Squirrels and floodwaters have wreaked havoc on my “temporary” storage area in my mom’s barn. Many of my treasures were packed in plastic tubs, but my budget for plastic tubs only went so far, and I resorted to State Store boxes.
My fall project is rescuing all of the damaged boxes (it’s been three years, after all) to save what is packed away inside.
So far; so good. One broken wine glass, and I won’t blame that on squirrels or heavy rains. But it is slow going; too many distractions.
I found my copy of the Marcon Family Cookbook, First (and last) Edition, August 25, 1990, and started flipping through the pages.
The cookbook was printed for the Marcon Family Reunion in Bethlehem, where I was introducing my new husband and new baby to the far reaches of the Marcon clan. I submitted Paul’s Green Bean Salad and our “Honeymoonwich” (smoked turkey, sprouts, walnuts and mayonnaise on pumpernickel), as well as Nene’s Polenta, to honor my late grandmother:
1 ½ quarts water
2 tsp. salt
1 ½ cups yellow cornmeal
In a heavy 3-4 quart saucepan, bring water and salt to boil. Pour cornmeal slowly into boiling water, making sure the boiling never stops and stir constantly (to avoid making lumps). Reduce heat and simmer, stirring, 20-30 minutes until it is so thick that a wooden spoon will stand up unsupported in the pan.
Below that entry was a similar polenta recipe submitted by my grandmother’s older sister, Mary. The ending caught my attention and jogged a memory. “Turn (polenta) out onto a cloth-covered board (large napkin or clean dish towel). Turn ends over polenta and let rest a few minutes. Slice with cord string and serve with chicken gravy or any meat sauce. Sprinkle with Parmesan cheese.”
For the life of me, I can’t remember if I ever saw Nene cut polenta with a string, or if she just told me that was how they did it “in the Old Country.” Martha Stewart updated the Italian tradition by suggesting plain dental floss, of all things. All of the times I’ve made polenta, I’ve just scooped it with a big spoon, or sliced it with a knife. So I emailed my cousin Luca, who talked to his father Settimio in Treviso asking about the string and polenta. (Actually, Settiimio is related to my grandfather (a Fedon) not my Marcon grandmother, but heck, the Fedons and the Marcons were all from Northern Italy, just a couple villages apart.)
The habit of cutting polenta with a string was probably born back in the old days, when Italians didn’t have that many knives in the kitchen during or after The War, Luca reports. But, he adds, the string method continues because it is actually a better way to cut polenta. “When using a knife, the polenta tends to stick on it, while the string cuts right through.” I may just give it a try! Laurie Lynch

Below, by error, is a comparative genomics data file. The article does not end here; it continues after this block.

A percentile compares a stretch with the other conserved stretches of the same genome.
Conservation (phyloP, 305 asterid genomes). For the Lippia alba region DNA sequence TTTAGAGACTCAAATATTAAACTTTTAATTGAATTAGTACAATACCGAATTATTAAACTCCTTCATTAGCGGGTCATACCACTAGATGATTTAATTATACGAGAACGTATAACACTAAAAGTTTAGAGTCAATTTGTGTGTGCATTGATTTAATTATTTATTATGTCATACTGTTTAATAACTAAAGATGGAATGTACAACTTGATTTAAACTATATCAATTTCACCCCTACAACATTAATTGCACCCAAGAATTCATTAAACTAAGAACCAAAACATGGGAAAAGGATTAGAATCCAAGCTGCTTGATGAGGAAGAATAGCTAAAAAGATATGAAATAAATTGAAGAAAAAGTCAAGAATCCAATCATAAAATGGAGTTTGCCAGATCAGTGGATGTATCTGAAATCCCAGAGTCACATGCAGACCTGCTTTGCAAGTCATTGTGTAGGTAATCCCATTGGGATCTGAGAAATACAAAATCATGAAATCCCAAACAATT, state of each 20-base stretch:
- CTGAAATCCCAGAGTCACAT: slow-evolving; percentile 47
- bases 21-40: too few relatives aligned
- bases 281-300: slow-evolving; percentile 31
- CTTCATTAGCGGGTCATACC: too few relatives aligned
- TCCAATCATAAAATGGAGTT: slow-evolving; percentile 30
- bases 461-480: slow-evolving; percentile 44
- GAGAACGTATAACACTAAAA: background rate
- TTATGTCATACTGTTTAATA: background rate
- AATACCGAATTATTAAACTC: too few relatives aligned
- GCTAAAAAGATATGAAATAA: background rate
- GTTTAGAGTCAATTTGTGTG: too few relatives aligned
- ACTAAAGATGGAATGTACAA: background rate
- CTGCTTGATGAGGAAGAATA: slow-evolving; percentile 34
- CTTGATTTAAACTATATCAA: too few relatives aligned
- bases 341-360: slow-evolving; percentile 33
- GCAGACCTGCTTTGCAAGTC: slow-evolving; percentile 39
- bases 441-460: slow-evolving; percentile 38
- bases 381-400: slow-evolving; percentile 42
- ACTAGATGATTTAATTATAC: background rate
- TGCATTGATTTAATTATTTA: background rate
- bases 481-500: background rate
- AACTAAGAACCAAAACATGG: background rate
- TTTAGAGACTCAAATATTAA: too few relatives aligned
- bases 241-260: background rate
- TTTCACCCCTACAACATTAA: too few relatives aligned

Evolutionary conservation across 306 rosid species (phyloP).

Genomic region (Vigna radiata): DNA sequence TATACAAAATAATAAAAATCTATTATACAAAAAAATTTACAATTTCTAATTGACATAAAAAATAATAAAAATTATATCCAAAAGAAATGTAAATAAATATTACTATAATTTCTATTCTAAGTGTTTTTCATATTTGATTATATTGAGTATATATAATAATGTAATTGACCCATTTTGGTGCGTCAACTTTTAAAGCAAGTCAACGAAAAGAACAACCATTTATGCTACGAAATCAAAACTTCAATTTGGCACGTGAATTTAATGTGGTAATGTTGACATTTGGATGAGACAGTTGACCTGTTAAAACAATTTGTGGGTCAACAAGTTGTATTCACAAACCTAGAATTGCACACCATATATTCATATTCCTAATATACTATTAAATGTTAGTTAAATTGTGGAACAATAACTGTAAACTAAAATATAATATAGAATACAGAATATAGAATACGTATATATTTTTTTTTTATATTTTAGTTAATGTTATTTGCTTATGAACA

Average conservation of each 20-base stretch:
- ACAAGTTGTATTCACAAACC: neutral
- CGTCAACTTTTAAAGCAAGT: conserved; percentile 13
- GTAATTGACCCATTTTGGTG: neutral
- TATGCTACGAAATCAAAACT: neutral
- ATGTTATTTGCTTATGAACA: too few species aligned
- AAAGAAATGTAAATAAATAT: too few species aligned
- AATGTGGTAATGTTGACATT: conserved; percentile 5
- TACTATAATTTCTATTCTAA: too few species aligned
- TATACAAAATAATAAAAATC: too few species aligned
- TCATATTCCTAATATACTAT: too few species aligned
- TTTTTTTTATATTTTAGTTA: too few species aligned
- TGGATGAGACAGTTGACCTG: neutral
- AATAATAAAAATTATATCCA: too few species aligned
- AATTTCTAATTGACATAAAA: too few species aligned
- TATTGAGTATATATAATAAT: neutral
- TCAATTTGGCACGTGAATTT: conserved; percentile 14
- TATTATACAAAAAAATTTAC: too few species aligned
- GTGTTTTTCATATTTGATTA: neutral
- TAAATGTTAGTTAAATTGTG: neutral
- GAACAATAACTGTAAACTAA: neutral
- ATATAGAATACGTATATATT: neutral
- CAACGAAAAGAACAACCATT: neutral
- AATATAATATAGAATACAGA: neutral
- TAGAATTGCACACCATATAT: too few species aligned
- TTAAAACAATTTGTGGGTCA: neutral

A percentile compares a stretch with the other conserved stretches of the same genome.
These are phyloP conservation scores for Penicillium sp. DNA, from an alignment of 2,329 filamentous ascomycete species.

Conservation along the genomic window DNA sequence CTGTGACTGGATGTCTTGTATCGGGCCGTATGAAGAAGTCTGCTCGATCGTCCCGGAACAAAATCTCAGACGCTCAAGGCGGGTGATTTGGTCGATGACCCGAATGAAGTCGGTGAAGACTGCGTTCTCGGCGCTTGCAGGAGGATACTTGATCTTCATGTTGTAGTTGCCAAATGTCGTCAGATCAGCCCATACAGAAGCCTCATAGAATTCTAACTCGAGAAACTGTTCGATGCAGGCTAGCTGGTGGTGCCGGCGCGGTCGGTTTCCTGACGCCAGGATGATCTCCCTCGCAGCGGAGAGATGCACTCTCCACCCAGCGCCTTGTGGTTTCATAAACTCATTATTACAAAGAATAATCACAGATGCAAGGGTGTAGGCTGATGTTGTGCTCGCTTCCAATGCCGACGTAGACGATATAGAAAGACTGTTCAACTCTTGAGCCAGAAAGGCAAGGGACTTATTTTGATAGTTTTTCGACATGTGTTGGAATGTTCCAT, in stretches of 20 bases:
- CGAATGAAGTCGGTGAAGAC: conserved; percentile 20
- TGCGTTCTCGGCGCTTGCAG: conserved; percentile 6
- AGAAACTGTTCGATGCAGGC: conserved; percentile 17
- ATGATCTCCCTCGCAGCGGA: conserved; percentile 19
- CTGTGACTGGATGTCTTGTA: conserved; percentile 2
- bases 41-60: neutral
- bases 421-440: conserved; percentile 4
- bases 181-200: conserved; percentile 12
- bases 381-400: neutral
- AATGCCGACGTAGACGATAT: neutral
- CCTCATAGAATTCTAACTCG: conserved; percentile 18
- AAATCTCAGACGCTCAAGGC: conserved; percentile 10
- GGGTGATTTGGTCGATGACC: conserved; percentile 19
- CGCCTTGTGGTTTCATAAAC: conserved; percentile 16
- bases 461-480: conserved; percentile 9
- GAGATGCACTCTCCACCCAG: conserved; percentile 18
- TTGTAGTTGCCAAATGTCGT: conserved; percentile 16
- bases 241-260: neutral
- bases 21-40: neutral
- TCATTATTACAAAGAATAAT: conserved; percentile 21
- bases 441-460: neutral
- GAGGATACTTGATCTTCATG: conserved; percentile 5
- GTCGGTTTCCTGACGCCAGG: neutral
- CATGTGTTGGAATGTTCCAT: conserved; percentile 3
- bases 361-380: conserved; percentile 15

A Third Variation of an Italian Proverb: In my Oct. 10 blog I mentioned an Italian saying about pears and cheese. Then, Laura commented with her rhyming (in Italian) version. Now, I have come across a third on a fascinating site: http://italyrevisited.org
“Al contadino non far sapere quanto e buono il formaggio con le pere.” It is translated as: Don’t let the peasant know how good cheese is with pears…but according to the site, the meaning behind the saying is “Don’t let the poor know how good it is to be rich.” So much for social justice—I thought it was a simple statement about a good food pairing.
Tortellini Report: When I last heard from my Chef-phew Wille, he was in Bologna “learning from grandmothers, literally,” he wrote. He, another fellow, and nine women are churning out 70 kilos (154 pounds) of hand-rolled tortellini a day in a “pasta laboratory” to prepare for the Christmas rush. Looking forward to a lesson from the pro.
Musical Interlude: Last night my mom and I went to see Brother Sun as part of the Acoustic Brew series in Lemont. She just loves the audience participation, singing choruses or clapping along. If you want a good laugh on a quiet Sunday, check out Brother Sun’s “Fox News” on YouTube.
Written on Slate: “Humankind has not woven the web of life. We are but one thread within it. Whatever we do to the web, we do to ourselves. All things are bound together. All things connected.”—Chief Seattle, 1854